The Hall of Science is a temporary home to "Wave Transformations," an eye-catching site-specific installation on view at the museum's Great Hall Dec. 27-31.
"The Hall is the perfect spot for this installation. I'm thrilled," said Rosalind Schneider, creator of "Wave Transformations," the digital manipulation of video images to create an oceanic environment, complete with an aural accompaniment of ocean sounds.
"I've always been fascinated with creating new visual environments through film, not through the use of narrative, but rather through filming images repetitively, abstractly," explained Schneider, a graduate of Syracuse University and past student with the Art Students' League in Manhattan.
Citing the influence of experimental filmmakers such as Stan Brackage in "Wave Transformations," Schneider wanted to create a vision of the Earth as a watery sphere as viewed from another planet, a goal long-envisioned yet only recently attainable through the widespread availability and use of video.
"I have always worked independently, relying primarily on film, often Super 8, then transferred to 16 mm," said Schneider. "With video, what took 13, 14 hours to achieve I can
now do in 10 minutes. It's phenomenal. It's very liberating and exciting."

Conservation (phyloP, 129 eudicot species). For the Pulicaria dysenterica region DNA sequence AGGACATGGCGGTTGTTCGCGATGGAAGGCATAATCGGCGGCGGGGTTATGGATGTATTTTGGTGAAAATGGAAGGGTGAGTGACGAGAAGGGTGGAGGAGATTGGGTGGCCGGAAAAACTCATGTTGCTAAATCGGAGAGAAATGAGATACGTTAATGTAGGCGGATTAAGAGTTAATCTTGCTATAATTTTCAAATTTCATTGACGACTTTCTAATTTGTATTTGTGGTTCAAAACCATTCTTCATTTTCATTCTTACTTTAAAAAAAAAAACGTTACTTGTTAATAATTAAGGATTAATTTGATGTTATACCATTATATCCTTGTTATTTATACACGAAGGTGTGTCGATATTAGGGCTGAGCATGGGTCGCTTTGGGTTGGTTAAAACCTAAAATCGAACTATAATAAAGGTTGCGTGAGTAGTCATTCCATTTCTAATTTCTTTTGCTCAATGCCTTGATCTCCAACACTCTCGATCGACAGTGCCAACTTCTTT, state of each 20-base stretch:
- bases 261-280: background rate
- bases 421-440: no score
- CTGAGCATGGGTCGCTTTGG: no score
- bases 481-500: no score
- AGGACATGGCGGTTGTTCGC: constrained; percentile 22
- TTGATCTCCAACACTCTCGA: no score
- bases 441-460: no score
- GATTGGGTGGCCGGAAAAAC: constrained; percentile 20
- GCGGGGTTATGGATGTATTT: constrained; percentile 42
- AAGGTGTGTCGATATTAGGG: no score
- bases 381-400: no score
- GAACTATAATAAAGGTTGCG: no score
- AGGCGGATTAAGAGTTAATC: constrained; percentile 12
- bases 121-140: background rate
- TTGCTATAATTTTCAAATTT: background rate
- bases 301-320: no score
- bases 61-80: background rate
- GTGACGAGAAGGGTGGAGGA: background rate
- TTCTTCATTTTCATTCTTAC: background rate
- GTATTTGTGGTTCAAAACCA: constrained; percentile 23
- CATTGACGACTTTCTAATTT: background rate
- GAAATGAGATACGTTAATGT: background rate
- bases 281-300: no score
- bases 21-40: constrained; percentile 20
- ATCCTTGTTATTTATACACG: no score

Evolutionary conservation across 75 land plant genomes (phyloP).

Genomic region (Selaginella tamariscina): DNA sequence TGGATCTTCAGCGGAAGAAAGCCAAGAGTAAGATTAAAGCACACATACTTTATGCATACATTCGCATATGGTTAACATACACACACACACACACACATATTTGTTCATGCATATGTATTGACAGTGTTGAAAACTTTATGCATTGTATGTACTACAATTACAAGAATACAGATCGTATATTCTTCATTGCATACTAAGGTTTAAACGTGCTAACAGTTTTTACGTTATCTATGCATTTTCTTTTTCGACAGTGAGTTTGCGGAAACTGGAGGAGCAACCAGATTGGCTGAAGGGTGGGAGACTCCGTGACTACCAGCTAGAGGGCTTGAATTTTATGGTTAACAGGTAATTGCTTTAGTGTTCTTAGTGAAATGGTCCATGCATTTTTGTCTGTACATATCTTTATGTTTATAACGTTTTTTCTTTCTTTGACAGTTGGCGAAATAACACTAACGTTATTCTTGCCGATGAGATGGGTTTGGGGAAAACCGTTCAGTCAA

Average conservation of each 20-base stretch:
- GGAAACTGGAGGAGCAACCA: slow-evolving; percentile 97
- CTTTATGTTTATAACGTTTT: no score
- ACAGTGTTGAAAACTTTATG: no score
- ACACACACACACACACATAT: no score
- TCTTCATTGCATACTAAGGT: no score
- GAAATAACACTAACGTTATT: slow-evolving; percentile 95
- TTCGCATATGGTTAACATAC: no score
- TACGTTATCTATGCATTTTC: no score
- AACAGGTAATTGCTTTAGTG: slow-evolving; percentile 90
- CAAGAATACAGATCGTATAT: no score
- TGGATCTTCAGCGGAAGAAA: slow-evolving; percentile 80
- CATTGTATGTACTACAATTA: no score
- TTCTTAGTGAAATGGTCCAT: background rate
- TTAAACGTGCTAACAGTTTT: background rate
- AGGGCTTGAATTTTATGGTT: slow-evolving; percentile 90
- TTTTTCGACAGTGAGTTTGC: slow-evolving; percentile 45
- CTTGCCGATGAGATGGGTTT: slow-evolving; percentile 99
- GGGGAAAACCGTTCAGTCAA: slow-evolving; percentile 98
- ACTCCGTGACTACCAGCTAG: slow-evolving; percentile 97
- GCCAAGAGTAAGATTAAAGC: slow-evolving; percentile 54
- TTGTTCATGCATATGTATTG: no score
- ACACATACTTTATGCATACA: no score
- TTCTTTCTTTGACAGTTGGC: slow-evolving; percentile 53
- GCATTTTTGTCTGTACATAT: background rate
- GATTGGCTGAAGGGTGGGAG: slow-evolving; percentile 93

With "Wave Transformations," Schneider has projected a continuous loop of self-perpetuating, undulating ocean imagery onto a balloon, 14 feet in diameter, suspended in the Great Hall in a hypnotic, sleepy darkness.
"It seems to be the perfect millennium exhibit," commented Schneider, "A new perspective on our planet as if viewed from another."
"Wave Transformations" can be seen at the New York Hall of Science, 47-01 111th St., Flushing Meadows Corona Park Dec. 27 through Dec. 31. On Dec. 31, the museum will have special evening hours as part of the city wide celebration of "First Night," an alcohol-free New Year's Eve celebrated by special programming at the Queens Museum of Art, Queens Theater in the Park and the Hall of Science Queens in Flushing Meadows Corona Park. Call 699-0005 for directions. The exhibit is free with museum admission. Please note: the museum is closed on Christmas Eve and Christmas Day.
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